The next thing is wisdom. As it says in the letters of Paul, God's foolishness is wiser than our wisdom. As humans, mankind's wisdom is pure foolishness to God's foolishness, which is wisdom. Once again, we have the turning of wisdom on its head. It says elsewhere that Jesus Christ IS wisdom. Jesus is wisdom, so if we want to be wise, the only place to be wise is in Christ. We could go to Proverbs and memorize the proverbs and become "wise" that way, but that would be only us taking the word of God and trying to memorize it and trying to use the wisdom for our human purposes, but if we seek Christ, we find wisdom through Christ. His Holy Spirit guides us; it's an easier way to wisdom, if you think about it. It's the path where we acquire true wisdom, because we have sought Christ and not tried to find wisdom on our own. It's the same difference as trying to keep the law ourselves and following Christ who brings us into compliance with the law.
Jesus came and was humbled. He came to Earth, gave up his wisdom, and brought foolishness to the people. Everybody knew dying on a cross was a foolish thing, and here it is: the power, the glory of everything, saving the world, the wise thing, appears to be the most foolish thing--dying on a cross. What seems to be the most foolish thing turns out to be the wisest, and dying on a cross, giving up your life for a world that hates you, is foolish to us, but it turns out to be the wisest thing.
Next, we have might. Look at the image of the lamb. Have you ever heard of a mighty lamb? What comic book artist would come up with a superhero called the Mighty Lamb? It's an oxymoron! It doesn't fit our sensibilities. He is the only one worthy of might, because he's the only one who understands what might is. Being mighty is being slaughtered like a lamb. A lamb who sits on a throne is not what the world wants. The world rejects a lamb. The world likes to EAT lambs, because they're tasty. They taste really good. We slaughter them, we eat them, we forget about them, and here is the Lord of heaven coming to earth and becoming a lamb for the slaughter, and we are told that this is a mighty act. We don't understand how it's a mighty act. Scripture text tells us how it is a mighty act, and our faith believes, and so if we wish to be mighty, we don't try to become mighty on our own. Instead, we turn to Jesus Christ, who is our might. We can only be mighty through Jesus Christ, the lamb who was slain for us.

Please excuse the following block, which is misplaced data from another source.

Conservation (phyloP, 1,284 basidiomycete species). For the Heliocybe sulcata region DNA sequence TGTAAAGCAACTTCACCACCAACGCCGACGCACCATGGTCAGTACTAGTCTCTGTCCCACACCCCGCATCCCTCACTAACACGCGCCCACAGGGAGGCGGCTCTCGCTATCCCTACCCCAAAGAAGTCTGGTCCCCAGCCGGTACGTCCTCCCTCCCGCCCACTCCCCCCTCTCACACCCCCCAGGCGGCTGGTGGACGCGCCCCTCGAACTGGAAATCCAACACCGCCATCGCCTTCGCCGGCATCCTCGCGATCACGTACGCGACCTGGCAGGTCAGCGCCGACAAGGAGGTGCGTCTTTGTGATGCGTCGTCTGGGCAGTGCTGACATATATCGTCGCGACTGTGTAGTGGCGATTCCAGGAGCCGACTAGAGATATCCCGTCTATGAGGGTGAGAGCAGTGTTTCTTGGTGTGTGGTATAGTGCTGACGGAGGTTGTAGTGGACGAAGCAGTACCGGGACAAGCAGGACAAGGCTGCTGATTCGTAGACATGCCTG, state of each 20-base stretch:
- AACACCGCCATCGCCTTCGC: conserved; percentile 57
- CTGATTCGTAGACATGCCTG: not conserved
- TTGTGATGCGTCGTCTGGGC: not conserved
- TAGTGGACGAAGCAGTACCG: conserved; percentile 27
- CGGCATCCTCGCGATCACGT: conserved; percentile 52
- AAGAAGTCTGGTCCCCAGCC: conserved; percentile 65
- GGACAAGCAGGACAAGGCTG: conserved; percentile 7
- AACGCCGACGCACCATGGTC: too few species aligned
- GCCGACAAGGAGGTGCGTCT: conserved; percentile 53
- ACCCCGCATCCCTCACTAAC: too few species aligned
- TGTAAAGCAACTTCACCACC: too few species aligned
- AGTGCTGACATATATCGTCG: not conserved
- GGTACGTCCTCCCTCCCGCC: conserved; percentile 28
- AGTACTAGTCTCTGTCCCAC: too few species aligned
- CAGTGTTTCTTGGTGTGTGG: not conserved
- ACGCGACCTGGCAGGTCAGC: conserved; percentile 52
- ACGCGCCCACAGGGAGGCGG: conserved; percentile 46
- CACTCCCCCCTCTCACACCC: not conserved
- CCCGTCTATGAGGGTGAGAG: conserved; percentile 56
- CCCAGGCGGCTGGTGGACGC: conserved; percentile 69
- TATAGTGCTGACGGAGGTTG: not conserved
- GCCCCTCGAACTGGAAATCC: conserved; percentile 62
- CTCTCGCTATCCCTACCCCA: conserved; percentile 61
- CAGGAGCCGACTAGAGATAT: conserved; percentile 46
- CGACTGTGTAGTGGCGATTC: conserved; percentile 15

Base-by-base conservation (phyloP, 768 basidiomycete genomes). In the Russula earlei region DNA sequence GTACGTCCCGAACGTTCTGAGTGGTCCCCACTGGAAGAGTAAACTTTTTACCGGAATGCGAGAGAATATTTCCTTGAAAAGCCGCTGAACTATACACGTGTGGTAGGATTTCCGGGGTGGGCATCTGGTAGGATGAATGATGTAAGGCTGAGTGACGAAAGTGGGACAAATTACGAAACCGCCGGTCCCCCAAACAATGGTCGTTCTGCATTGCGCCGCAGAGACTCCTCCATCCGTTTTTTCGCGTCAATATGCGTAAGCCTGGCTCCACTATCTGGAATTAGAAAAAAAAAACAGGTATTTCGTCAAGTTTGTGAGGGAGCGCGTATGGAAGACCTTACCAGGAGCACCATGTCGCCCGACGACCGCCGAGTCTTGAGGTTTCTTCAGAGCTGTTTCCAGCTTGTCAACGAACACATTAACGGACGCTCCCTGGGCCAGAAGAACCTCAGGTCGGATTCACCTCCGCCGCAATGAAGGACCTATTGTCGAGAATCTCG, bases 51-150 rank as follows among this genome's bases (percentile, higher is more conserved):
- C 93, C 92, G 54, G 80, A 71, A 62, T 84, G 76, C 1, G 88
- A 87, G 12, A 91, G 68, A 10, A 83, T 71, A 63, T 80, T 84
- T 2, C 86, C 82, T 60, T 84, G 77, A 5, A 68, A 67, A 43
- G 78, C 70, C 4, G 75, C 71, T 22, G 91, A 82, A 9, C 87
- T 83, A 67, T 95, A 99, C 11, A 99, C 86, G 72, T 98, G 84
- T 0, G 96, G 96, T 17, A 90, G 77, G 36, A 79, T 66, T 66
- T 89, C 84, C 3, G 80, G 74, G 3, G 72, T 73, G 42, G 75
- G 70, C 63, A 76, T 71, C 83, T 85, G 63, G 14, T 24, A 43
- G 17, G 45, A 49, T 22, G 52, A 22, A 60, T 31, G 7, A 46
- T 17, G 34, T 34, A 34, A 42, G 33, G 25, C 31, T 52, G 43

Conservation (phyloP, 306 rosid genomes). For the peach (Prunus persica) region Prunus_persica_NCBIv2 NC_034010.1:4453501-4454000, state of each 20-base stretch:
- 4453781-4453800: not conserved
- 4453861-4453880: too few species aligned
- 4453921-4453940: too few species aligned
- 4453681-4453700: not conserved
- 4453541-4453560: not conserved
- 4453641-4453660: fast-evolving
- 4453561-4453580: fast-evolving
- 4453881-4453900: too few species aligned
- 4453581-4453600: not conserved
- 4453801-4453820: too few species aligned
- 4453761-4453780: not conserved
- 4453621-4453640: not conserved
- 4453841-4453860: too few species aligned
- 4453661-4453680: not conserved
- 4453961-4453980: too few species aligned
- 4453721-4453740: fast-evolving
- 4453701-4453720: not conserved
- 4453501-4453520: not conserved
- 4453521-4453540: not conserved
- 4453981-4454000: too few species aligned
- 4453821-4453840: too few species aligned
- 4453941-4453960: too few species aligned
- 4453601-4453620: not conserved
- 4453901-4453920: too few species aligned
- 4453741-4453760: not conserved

Honor: who deserves the honor? Who is the only one worthy of honor? Jesus Christ is the only one worthy of honor. Why? Because he did what is considered by the world a very dishonorable thing. He allowed himself to be killed like a criminal, the most dishonorable thing. He allowed himself to be destroyed like a common crook. To the Jews, their God doesn't die at all, and to the Gentiles, their God doesn't die like a criminal. It is the most dishonorable thing, and it turns out it is the most honorable thing, because we do not really understand what honor is. Honor is laying down one's life for one's friends, for one's children, who were once enemies, but through this particular death have become children of God.
Picture the man with the tux, and the cufflinks, and he's going to be honored this night, and his wife is in the sequin dress, and his children are dressed up, and they go to the party, and they hobnob with all the people and they sit at the table of honor, and the man at the podium stands up, and he says, "we are here to honor the person who has made this company the greatest," and the CEO and his wife are sitting there, and they're thinking, "this is it! This is the moment that we've been waiting for, that we've been living for all our lives," and the man at the podium says, "we are here to honor...the janitor, because the janitor is the one who cleans up this place day after day, night after night, and keeps it clean." He's not the one who made the company what it was, the greatness, the man-made greatness that it was. He's the one that keeps everything smooth, because he cleaned it up. Jesus came to earth and cleaned it up with his blood, his white blood, which covers us all and makes us appear as snow. He is the only one deserving of honor, because he did what is considered the dishonorable thing: dying in our place.